The point of this is to encourage you to BE VERY CAREFUL WITH POWER TOOLS. Make sure you know the proper way to use the tool and don’t remove the safety devices.
There is also one non-power tool to be very careful with – the wood chisel. Wood chisels need to be very sharp to work properly, and considerable force must be applied to the chisel to gouge out the wood. Both of these characteristics (sharpness and force) can lead to gouges in your hands. When using a chisel, ALWAYS POINT THE SHARP END AWAY FROM YOUR BODY. At a pinewood derby workshop two years ago, a parent was using a wood chisel and failed to follow this warning. He proceeded to slice open the palm of his hand, requiring a visit to the emergency room, and a significant blood clean-up operation in the shop.
Even after more years than I care to remember, I will never forget a photo that hung by the drill press in the machine shop at our high school. The photo showed a mass of hair mixed in with metal shavings, lying on the table of the drill press. Someone with long hair had used the drill, the loose hair got caught in the drill bit, and … well, you can imagine the rest.
The clear lesson is to SECURE LONG HAIR when working in the shop, especially when using any revolving tool (drill, power saw, etc.). Also don’t wear necklaces, bracelets, scarves, and other loose articles (including clothing) while working on your car. Any loose article can get caught in a revolving tool, leading to serious repercussions.
Although other metals are available as ballast weight, due to the low cost and high-density, lead is still the most common weighting material for pinewood derby cars. But as you probably know, lead is toxic if taken internally. Therefore:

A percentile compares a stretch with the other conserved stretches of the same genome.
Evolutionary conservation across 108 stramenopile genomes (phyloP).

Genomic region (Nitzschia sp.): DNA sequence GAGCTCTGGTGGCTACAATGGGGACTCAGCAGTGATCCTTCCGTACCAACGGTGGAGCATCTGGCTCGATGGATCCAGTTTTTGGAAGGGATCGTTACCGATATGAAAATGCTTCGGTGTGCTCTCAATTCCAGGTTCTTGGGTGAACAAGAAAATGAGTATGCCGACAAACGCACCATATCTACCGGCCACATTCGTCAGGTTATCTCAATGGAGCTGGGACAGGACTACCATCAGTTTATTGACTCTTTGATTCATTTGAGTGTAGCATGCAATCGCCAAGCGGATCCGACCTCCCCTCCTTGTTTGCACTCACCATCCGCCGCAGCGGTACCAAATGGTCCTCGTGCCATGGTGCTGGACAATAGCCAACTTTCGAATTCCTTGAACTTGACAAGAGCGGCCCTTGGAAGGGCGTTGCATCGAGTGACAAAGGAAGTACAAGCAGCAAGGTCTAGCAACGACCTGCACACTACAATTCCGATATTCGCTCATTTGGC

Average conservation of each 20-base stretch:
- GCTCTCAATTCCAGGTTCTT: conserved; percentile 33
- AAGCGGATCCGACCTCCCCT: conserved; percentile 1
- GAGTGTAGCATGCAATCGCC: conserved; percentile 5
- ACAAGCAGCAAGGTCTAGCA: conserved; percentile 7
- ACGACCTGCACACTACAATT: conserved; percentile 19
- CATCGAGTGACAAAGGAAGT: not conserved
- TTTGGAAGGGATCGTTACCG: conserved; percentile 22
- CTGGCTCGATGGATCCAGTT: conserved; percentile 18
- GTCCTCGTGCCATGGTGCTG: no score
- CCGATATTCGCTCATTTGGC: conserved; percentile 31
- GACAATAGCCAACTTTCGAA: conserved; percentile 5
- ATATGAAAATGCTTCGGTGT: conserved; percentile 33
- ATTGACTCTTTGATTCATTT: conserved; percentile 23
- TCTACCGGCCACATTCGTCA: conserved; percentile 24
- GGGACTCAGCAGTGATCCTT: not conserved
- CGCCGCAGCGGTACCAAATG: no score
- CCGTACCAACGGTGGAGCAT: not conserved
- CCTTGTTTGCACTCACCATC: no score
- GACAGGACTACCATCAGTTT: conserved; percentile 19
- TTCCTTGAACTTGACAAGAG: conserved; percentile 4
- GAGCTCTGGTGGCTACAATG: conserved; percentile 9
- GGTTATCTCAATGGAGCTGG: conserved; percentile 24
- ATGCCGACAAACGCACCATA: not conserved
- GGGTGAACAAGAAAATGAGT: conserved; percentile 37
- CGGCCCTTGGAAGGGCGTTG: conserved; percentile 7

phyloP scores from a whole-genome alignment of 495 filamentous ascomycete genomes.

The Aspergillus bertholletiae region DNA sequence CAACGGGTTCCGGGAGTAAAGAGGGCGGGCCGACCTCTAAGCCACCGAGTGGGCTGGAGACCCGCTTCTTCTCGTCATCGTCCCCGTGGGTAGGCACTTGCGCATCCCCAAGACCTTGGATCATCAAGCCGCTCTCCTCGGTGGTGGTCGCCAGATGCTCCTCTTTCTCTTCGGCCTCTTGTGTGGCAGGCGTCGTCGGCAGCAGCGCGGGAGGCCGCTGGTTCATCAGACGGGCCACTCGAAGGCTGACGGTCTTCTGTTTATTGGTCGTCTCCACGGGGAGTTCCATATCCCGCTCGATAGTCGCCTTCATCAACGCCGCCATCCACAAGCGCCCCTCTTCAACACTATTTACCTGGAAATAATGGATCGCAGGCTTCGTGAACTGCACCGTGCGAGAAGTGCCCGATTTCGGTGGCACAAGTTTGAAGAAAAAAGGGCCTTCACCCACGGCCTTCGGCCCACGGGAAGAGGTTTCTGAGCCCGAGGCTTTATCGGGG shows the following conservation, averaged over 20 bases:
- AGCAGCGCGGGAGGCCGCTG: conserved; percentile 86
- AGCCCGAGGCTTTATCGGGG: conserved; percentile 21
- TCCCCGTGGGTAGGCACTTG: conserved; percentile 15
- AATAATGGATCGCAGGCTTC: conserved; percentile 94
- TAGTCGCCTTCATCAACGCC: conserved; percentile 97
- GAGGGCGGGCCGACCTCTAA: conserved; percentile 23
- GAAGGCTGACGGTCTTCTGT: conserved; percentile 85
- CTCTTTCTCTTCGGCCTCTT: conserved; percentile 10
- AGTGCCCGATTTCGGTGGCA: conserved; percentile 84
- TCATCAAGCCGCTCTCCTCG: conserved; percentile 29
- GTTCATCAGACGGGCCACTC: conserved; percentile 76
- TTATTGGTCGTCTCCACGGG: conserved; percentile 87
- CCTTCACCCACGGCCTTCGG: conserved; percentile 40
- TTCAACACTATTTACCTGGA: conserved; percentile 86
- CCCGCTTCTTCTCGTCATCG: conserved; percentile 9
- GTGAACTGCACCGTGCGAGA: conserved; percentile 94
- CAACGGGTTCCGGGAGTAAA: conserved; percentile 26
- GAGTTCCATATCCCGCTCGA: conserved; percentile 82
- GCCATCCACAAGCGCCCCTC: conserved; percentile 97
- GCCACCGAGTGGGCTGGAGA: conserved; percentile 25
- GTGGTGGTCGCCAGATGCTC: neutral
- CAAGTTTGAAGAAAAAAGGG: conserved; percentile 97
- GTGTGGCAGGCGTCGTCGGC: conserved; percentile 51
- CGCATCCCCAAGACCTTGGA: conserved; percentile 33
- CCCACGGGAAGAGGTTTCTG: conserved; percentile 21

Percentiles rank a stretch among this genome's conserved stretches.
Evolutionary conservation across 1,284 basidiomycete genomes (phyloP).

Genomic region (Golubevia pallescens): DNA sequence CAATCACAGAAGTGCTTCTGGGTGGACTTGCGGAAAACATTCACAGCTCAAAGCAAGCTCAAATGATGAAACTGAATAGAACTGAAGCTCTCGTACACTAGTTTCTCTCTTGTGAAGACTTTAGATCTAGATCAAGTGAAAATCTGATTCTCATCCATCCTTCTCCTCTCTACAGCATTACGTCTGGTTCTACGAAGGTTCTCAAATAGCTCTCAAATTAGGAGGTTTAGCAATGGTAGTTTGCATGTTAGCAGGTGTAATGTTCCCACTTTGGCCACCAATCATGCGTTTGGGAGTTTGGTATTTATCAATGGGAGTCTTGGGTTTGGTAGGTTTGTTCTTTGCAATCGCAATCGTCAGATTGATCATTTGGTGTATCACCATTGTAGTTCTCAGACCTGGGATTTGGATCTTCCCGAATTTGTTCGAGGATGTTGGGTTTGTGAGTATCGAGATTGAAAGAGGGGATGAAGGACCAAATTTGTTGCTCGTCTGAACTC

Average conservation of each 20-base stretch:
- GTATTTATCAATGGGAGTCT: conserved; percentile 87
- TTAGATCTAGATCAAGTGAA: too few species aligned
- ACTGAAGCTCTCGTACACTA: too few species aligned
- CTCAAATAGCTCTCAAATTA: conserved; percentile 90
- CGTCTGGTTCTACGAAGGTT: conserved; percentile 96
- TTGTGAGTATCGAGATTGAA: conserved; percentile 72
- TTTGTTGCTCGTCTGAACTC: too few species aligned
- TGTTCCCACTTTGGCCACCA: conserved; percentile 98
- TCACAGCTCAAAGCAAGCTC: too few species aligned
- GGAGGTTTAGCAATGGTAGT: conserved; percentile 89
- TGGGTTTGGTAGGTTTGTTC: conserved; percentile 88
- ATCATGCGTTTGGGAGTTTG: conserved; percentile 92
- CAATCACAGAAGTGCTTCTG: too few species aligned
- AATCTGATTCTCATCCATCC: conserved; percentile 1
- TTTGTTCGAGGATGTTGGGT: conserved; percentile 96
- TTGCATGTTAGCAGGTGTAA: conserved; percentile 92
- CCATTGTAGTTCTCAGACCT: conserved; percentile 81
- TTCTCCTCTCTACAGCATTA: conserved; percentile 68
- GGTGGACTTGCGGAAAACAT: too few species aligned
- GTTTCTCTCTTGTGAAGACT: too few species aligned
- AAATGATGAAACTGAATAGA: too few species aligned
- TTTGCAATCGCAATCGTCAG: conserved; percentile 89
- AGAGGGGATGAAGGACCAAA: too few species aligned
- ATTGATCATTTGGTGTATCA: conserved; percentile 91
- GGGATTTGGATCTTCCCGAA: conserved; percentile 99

– Wash your hands after handling lead (and don’t put your fingers in your mouth).
– Keep lead away from food, water, and food preparation areas.
– Collect and properly dispose of any lead pieces.
– Don’t sand or saw lead (creates particles). To cut lead, use cutting pliers or use a hammer to drive a flat blade screwdriver through the lead.
– Don’t melt lead. Not only are the fumes toxic, but the lead could pop or splatter and cause a severe burn. Also, if melted lead is placed directly into a cavity in the car, it will cause the wood to smolder and can ruin a nice paint job.
Oftentimes, accidents occur when people are in a hurry. In the rush to complete the task, good judgment is put aside, which greatly increases the chance for an injury. So, don’t wait until a few days before the race to build your car. Instead, plan ahead and get started as soon as possible. By working slowly over time, you will work more safely, and the end result will likely be a better car.
I wish all of you a wonderful and safe derby experience.
P.S. Okay, I’ll tell you how I cut my finger. I was using a drill press to drill a somewhat large hole in a strip of sheet metal. When doing this kind of drilling, the sheet metal must be securely clamped to the drill press table (or the work surface if using a hand drill). I knew this, but thought to myself, “I can hold it.” Stupid me. Of course, the drill bit ‘bit’ into the metal, easily snatching it from my grasp, and proceeded to wield the sheet metal like a revolving knife blade. You can imagine the rest. I was fortunate to only get one finger cut.
From Pinewood Derby Times Volume 7, Issue 1
Subscribe to this Free Pinewood Derby E-newsletter
(C)2013, Maximum Velocity, Inc. All rights reserved.
Maximum Velocity Pinewood Derby Car Plans and Supplies

Posted in Uncategorized.